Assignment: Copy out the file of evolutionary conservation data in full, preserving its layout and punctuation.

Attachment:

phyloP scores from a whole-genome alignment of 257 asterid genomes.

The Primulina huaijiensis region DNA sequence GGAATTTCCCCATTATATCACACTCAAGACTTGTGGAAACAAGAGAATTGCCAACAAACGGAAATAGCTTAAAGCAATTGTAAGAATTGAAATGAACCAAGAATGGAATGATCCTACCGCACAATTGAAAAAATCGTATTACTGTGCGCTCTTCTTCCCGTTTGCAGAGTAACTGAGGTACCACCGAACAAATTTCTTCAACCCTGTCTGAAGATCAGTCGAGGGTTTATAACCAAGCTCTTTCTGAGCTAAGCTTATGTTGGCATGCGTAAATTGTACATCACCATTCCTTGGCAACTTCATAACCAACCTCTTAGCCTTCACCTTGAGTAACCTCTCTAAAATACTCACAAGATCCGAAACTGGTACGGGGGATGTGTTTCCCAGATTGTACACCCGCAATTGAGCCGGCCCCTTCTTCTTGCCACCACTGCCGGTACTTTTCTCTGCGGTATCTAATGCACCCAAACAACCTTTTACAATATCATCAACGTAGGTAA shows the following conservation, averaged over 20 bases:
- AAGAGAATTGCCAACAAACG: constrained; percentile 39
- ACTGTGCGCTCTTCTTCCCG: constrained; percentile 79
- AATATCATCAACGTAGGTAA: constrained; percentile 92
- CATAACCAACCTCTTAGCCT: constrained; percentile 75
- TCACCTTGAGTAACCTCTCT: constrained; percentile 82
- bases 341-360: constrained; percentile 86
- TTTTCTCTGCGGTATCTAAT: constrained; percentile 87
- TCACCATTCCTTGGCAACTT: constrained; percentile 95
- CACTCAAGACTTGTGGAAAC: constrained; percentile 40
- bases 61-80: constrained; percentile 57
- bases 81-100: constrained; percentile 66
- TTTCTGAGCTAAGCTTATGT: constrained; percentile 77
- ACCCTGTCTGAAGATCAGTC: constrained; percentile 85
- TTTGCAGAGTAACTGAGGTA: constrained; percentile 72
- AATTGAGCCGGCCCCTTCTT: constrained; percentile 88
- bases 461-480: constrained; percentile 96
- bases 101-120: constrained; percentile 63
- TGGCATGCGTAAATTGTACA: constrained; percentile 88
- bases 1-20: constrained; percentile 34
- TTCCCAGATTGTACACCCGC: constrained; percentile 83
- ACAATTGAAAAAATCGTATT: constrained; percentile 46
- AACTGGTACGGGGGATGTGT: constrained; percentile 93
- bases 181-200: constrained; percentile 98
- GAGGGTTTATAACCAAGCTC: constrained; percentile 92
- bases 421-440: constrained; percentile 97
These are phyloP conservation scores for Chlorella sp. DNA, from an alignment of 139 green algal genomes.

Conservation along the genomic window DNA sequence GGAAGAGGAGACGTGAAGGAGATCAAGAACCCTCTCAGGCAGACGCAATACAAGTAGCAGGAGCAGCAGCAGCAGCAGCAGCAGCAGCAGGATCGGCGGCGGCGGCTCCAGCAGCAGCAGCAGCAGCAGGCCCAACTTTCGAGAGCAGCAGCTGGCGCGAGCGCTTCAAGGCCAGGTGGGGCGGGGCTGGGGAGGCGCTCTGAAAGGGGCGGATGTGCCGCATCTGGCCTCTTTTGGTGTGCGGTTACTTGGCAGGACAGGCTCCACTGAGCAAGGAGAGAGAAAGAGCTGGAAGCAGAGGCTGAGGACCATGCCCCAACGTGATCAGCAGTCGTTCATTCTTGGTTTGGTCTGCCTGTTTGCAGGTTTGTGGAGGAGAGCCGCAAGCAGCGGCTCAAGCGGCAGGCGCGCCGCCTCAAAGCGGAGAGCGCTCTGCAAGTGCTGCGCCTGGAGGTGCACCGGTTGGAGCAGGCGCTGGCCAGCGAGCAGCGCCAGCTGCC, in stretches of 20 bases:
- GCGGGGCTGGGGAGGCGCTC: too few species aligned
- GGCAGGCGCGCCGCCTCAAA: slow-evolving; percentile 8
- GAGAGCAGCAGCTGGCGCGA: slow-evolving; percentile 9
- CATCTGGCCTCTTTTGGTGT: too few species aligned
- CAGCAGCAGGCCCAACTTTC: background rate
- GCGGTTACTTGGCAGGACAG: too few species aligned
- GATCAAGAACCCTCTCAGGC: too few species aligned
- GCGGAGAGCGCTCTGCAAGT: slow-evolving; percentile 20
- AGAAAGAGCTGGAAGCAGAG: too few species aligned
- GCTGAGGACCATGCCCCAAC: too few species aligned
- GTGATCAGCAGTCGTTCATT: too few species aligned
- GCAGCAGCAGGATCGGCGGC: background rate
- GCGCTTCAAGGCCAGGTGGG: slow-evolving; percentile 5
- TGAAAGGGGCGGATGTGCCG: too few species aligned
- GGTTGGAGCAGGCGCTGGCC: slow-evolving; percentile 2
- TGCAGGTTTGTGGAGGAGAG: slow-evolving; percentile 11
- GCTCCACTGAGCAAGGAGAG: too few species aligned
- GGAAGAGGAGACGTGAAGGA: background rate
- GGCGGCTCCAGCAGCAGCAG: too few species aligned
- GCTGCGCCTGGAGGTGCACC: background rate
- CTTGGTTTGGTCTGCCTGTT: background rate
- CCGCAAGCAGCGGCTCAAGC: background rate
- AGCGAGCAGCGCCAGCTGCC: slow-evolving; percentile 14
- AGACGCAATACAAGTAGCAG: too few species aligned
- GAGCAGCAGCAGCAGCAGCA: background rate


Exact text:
phyloP scores from a whole-genome alignment of 257 asterid genomes.

The Primulina huaijiensis region DNA sequence GGAATTTCCCCATTATATCACACTCAAGACTTGTGGAAACAAGAGAATTGCCAACAAACGGAAATAGCTTAAAGCAATTGTAAGAATTGAAATGAACCAAGAATGGAATGATCCTACCGCACAATTGAAAAAATCGTATTACTGTGCGCTCTTCTTCCCGTTTGCAGAGTAACTGAGGTACCACCGAACAAATTTCTTCAACCCTGTCTGAAGATCAGTCGAGGGTTTATAACCAAGCTCTTTCTGAGCTAAGCTTATGTTGGCATGCGTAAATTGTACATCACCATTCCTTGGCAACTTCATAACCAACCTCTTAGCCTTCACCTTGAGTAACCTCTCTAAAATACTCACAAGATCCGAAACTGGTACGGGGGATGTGTTTCCCAGATTGTACACCCGCAATTGAGCCGGCCCCTTCTTCTTGCCACCACTGCCGGTACTTTTCTCTGCGGTATCTAATGCACCCAAACAACCTTTTACAATATCATCAACGTAGGTAA shows the following conservation, averaged over 20 bases:
- AAGAGAATTGCCAACAAACG: constrained; percentile 39
- ACTGTGCGCTCTTCTTCCCG: constrained; percentile 79
- AATATCATCAACGTAGGTAA: constrained; percentile 92
- CATAACCAACCTCTTAGCCT: constrained; percentile 75
- TCACCTTGAGTAACCTCTCT: constrained; percentile 82
- bases 341-360: constrained; percentile 86
- TTTTCTCTGCGGTATCTAAT: constrained; percentile 87
- TCACCATTCCTTGGCAACTT: constrained; percentile 95
- CACTCAAGACTTGTGGAAAC: constrained; percentile 40
- bases 61-80: constrained; percentile 57
- bases 81-100: constrained; percentile 66
- TTTCTGAGCTAAGCTTATGT: constrained; percentile 77
- ACCCTGTCTGAAGATCAGTC: constrained; percentile 85
- TTTGCAGAGTAACTGAGGTA: constrained; percentile 72
- AATTGAGCCGGCCCCTTCTT: constrained; percentile 88
- bases 461-480: constrained; percentile 96
- bases 101-120: constrained; percentile 63
- TGGCATGCGTAAATTGTACA: constrained; percentile 88
- bases 1-20: constrained; percentile 34
- TTCCCAGATTGTACACCCGC: constrained; percentile 83
- ACAATTGAAAAAATCGTATT: constrained; percentile 46
- AACTGGTACGGGGGATGTGT: constrained; percentile 93
- bases 181-200: constrained; percentile 98
- GAGGGTTTATAACCAAGCTC: constrained; percentile 92
- bases 421-440: constrained; percentile 97
These are phyloP conservation scores for Chlorella sp. DNA, from an alignment of 139 green algal genomes.

Conservation along the genomic window DNA sequence GGAAGAGGAGACGTGAAGGAGATCAAGAACCCTCTCAGGCAGACGCAATACAAGTAGCAGGAGCAGCAGCAGCAGCAGCAGCAGCAGCAGGATCGGCGGCGGCGGCTCCAGCAGCAGCAGCAGCAGCAGGCCCAACTTTCGAGAGCAGCAGCTGGCGCGAGCGCTTCAAGGCCAGGTGGGGCGGGGCTGGGGAGGCGCTCTGAAAGGGGCGGATGTGCCGCATCTGGCCTCTTTTGGTGTGCGGTTACTTGGCAGGACAGGCTCCACTGAGCAAGGAGAGAGAAAGAGCTGGAAGCAGAGGCTGAGGACCATGCCCCAACGTGATCAGCAGTCGTTCATTCTTGGTTTGGTCTGCCTGTTTGCAGGTTTGTGGAGGAGAGCCGCAAGCAGCGGCTCAAGCGGCAGGCGCGCCGCCTCAAAGCGGAGAGCGCTCTGCAAGTGCTGCGCCTGGAGGTGCACCGGTTGGAGCAGGCGCTGGCCAGCGAGCAGCGCCAGCTGCC, in stretches of 20 bases:
- GCGGGGCTGGGGAGGCGCTC: too few species aligned
- GGCAGGCGCGCCGCCTCAAA: slow-evolving; percentile 8
- GAGAGCAGCAGCTGGCGCGA: slow-evolving; percentile 9
- CATCTGGCCTCTTTTGGTGT: too few species aligned
- CAGCAGCAGGCCCAACTTTC: background rate
- GCGGTTACTTGGCAGGACAG: too few species aligned
- GATCAAGAACCCTCTCAGGC: too few species aligned
- GCGGAGAGCGCTCTGCAAGT: slow-evolving; percentile 20
- AGAAAGAGCTGGAAGCAGAG: too few species aligned
- GCTGAGGACCATGCCCCAAC: too few species aligned
- GTGATCAGCAGTCGTTCATT: too few species aligned
- GCAGCAGCAGGATCGGCGGC: background rate
- GCGCTTCAAGGCCAGGTGGG: slow-evolving; percentile 5
- TGAAAGGGGCGGATGTGCCG: too few species aligned
- GGTTGGAGCAGGCGCTGGCC: slow-evolving; percentile 2
- TGCAGGTTTGTGGAGGAGAG: slow-evolving; percentile 11
- GCTCCACTGAGCAAGGAGAG: too few species aligned
- GGAAGAGGAGACGTGAAGGA: background rate
- GGCGGCTCCAGCAGCAGCAG: too few species aligned
- GCTGCGCCTGGAGGTGCACC: background rate
- CTTGGTTTGGTCTGCCTGTT: background rate
- CCGCAAGCAGCGGCTCAAGC: background rate
- AGCGAGCAGCGCCAGCTGCC: slow-evolving; percentile 14
- AGACGCAATACAAGTAGCAG: too few species aligned
- GAGCAGCAGCAGCAGCAGCA: background rate